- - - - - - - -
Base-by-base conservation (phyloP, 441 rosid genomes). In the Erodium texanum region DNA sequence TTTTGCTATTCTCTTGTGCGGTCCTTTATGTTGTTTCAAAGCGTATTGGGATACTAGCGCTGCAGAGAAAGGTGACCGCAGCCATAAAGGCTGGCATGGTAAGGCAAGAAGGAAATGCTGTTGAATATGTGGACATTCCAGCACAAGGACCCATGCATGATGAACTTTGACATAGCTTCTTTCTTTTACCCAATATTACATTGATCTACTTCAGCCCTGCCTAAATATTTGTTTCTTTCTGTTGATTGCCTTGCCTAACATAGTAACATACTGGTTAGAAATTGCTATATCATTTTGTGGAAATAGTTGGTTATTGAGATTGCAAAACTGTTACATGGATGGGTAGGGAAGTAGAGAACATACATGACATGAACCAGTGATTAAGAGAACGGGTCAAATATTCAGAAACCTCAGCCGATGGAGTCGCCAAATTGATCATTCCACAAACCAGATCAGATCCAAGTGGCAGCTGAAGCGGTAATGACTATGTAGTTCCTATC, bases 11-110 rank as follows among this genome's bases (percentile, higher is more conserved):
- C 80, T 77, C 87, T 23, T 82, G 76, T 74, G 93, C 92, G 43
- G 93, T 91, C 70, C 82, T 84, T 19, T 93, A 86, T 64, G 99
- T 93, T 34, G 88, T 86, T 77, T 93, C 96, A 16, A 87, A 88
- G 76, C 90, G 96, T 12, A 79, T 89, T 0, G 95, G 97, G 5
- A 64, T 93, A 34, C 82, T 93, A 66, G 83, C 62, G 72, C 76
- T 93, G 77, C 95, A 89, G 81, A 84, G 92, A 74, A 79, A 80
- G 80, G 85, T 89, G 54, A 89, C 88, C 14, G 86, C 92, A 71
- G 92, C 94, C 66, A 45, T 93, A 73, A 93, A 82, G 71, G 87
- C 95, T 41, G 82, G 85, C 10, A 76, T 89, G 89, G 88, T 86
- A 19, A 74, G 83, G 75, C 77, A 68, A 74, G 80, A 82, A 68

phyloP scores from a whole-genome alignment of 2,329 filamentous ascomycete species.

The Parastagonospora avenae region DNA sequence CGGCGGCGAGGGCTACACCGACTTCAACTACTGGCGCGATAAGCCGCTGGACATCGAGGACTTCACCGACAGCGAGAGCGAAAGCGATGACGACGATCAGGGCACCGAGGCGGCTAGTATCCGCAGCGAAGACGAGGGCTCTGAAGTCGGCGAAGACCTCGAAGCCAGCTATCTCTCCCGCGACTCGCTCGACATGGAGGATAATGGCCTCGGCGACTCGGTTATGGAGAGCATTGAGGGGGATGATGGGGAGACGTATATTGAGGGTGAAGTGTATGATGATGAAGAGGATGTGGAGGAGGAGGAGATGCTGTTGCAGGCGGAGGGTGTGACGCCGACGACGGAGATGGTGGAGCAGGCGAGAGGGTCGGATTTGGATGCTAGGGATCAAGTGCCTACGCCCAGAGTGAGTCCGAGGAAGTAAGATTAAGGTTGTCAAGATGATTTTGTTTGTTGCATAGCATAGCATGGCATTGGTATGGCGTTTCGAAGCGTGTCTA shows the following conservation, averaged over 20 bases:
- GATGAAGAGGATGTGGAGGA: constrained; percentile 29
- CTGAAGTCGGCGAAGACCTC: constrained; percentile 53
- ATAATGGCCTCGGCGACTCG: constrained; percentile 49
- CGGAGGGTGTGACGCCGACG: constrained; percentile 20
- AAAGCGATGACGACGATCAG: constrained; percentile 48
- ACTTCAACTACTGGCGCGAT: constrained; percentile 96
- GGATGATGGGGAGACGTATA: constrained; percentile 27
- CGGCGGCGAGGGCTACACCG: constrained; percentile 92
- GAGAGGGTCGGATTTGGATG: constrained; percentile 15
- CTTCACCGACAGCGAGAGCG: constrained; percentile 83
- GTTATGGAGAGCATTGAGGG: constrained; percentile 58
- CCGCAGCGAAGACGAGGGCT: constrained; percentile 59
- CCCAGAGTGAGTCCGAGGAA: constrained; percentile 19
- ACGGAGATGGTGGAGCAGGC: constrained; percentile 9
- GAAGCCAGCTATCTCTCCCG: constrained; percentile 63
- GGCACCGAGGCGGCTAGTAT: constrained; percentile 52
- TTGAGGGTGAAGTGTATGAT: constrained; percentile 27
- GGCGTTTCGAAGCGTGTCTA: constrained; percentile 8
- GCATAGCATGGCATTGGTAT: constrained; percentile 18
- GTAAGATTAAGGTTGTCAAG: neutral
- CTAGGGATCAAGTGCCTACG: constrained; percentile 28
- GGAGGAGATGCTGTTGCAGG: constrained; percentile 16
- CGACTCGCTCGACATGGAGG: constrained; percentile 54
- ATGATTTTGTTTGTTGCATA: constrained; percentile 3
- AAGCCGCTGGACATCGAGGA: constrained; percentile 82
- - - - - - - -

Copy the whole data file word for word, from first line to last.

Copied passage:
Base-by-base conservation (phyloP, 441 rosid genomes). In the Erodium texanum region DNA sequence TTTTGCTATTCTCTTGTGCGGTCCTTTATGTTGTTTCAAAGCGTATTGGGATACTAGCGCTGCAGAGAAAGGTGACCGCAGCCATAAAGGCTGGCATGGTAAGGCAAGAAGGAAATGCTGTTGAATATGTGGACATTCCAGCACAAGGACCCATGCATGATGAACTTTGACATAGCTTCTTTCTTTTACCCAATATTACATTGATCTACTTCAGCCCTGCCTAAATATTTGTTTCTTTCTGTTGATTGCCTTGCCTAACATAGTAACATACTGGTTAGAAATTGCTATATCATTTTGTGGAAATAGTTGGTTATTGAGATTGCAAAACTGTTACATGGATGGGTAGGGAAGTAGAGAACATACATGACATGAACCAGTGATTAAGAGAACGGGTCAAATATTCAGAAACCTCAGCCGATGGAGTCGCCAAATTGATCATTCCACAAACCAGATCAGATCCAAGTGGCAGCTGAAGCGGTAATGACTATGTAGTTCCTATC, bases 11-110 rank as follows among this genome's bases (percentile, higher is more conserved):
- C 80, T 77, C 87, T 23, T 82, G 76, T 74, G 93, C 92, G 43
- G 93, T 91, C 70, C 82, T 84, T 19, T 93, A 86, T 64, G 99
- T 93, T 34, G 88, T 86, T 77, T 93, C 96, A 16, A 87, A 88
- G 76, C 90, G 96, T 12, A 79, T 89, T 0, G 95, G 97, G 5
- A 64, T 93, A 34, C 82, T 93, A 66, G 83, C 62, G 72, C 76
- T 93, G 77, C 95, A 89, G 81, A 84, G 92, A 74, A 79, A 80
- G 80, G 85, T 89, G 54, A 89, C 88, C 14, G 86, C 92, A 71
- G 92, C 94, C 66, A 45, T 93, A 73, A 93, A 82, G 71, G 87
- C 95, T 41, G 82, G 85, C 10, A 76, T 89, G 89, G 88, T 86
- A 19, A 74, G 83, G 75, C 77, A 68, A 74, G 80, A 82, A 68

phyloP scores from a whole-genome alignment of 2,329 filamentous ascomycete species.

The Parastagonospora avenae region DNA sequence CGGCGGCGAGGGCTACACCGACTTCAACTACTGGCGCGATAAGCCGCTGGACATCGAGGACTTCACCGACAGCGAGAGCGAAAGCGATGACGACGATCAGGGCACCGAGGCGGCTAGTATCCGCAGCGAAGACGAGGGCTCTGAAGTCGGCGAAGACCTCGAAGCCAGCTATCTCTCCCGCGACTCGCTCGACATGGAGGATAATGGCCTCGGCGACTCGGTTATGGAGAGCATTGAGGGGGATGATGGGGAGACGTATATTGAGGGTGAAGTGTATGATGATGAAGAGGATGTGGAGGAGGAGGAGATGCTGTTGCAGGCGGAGGGTGTGACGCCGACGACGGAGATGGTGGAGCAGGCGAGAGGGTCGGATTTGGATGCTAGGGATCAAGTGCCTACGCCCAGAGTGAGTCCGAGGAAGTAAGATTAAGGTTGTCAAGATGATTTTGTTTGTTGCATAGCATAGCATGGCATTGGTATGGCGTTTCGAAGCGTGTCTA shows the following conservation, averaged over 20 bases:
- GATGAAGAGGATGTGGAGGA: constrained; percentile 29
- CTGAAGTCGGCGAAGACCTC: constrained; percentile 53
- ATAATGGCCTCGGCGACTCG: constrained; percentile 49
- CGGAGGGTGTGACGCCGACG: constrained; percentile 20
- AAAGCGATGACGACGATCAG: constrained; percentile 48
- ACTTCAACTACTGGCGCGAT: constrained; percentile 96
- GGATGATGGGGAGACGTATA: constrained; percentile 27
- CGGCGGCGAGGGCTACACCG: constrained; percentile 92
- GAGAGGGTCGGATTTGGATG: constrained; percentile 15
- CTTCACCGACAGCGAGAGCG: constrained; percentile 83
- GTTATGGAGAGCATTGAGGG: constrained; percentile 58
- CCGCAGCGAAGACGAGGGCT: constrained; percentile 59
- CCCAGAGTGAGTCCGAGGAA: constrained; percentile 19
- ACGGAGATGGTGGAGCAGGC: constrained; percentile 9
- GAAGCCAGCTATCTCTCCCG: constrained; percentile 63
- GGCACCGAGGCGGCTAGTAT: constrained; percentile 52
- TTGAGGGTGAAGTGTATGAT: constrained; percentile 27
- GGCGTTTCGAAGCGTGTCTA: constrained; percentile 8
- GCATAGCATGGCATTGGTAT: constrained; percentile 18
- GTAAGATTAAGGTTGTCAAG: neutral
- CTAGGGATCAAGTGCCTACG: constrained; percentile 28
- GGAGGAGATGCTGTTGCAGG: constrained; percentile 16
- CGACTCGCTCGACATGGAGG: constrained; percentile 54
- ATGATTTTGTTTGTTGCATA: constrained; percentile 3
- AAGCCGCTGGACATCGAGGA: constrained; percentile 82